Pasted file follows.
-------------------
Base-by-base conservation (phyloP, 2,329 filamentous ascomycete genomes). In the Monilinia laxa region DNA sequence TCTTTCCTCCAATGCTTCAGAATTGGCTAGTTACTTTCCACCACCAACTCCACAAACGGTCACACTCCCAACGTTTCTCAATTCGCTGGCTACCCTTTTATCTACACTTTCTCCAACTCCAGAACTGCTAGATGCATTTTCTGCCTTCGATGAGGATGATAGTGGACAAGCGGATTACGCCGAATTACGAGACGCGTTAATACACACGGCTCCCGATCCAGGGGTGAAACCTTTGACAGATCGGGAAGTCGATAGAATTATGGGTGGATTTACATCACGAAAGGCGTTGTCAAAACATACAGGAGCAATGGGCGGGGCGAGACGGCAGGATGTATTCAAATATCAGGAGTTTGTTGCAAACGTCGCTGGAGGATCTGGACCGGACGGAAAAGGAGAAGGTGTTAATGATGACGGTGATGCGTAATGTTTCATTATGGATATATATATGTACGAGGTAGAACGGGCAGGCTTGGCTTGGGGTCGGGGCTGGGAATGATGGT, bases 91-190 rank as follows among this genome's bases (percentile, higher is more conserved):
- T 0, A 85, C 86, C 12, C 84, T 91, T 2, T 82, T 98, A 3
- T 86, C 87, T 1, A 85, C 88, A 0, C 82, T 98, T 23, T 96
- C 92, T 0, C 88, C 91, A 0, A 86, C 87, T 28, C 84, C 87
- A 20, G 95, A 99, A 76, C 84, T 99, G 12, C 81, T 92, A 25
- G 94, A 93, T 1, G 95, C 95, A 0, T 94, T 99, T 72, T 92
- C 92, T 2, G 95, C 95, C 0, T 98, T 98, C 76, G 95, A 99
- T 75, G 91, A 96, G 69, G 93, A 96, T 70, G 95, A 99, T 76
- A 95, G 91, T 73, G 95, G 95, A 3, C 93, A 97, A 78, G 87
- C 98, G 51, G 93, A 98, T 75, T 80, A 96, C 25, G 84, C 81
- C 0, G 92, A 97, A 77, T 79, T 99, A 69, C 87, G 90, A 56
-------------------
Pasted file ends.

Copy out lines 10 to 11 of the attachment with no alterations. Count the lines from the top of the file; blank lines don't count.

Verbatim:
- C 98, G 51, G 93, A 98, T 75, T 80, A 96, C 25, G 84, C 81
- C 0, G 92, A 97, A 77, T 79, T 99, A 69, C 87, G 90, A 56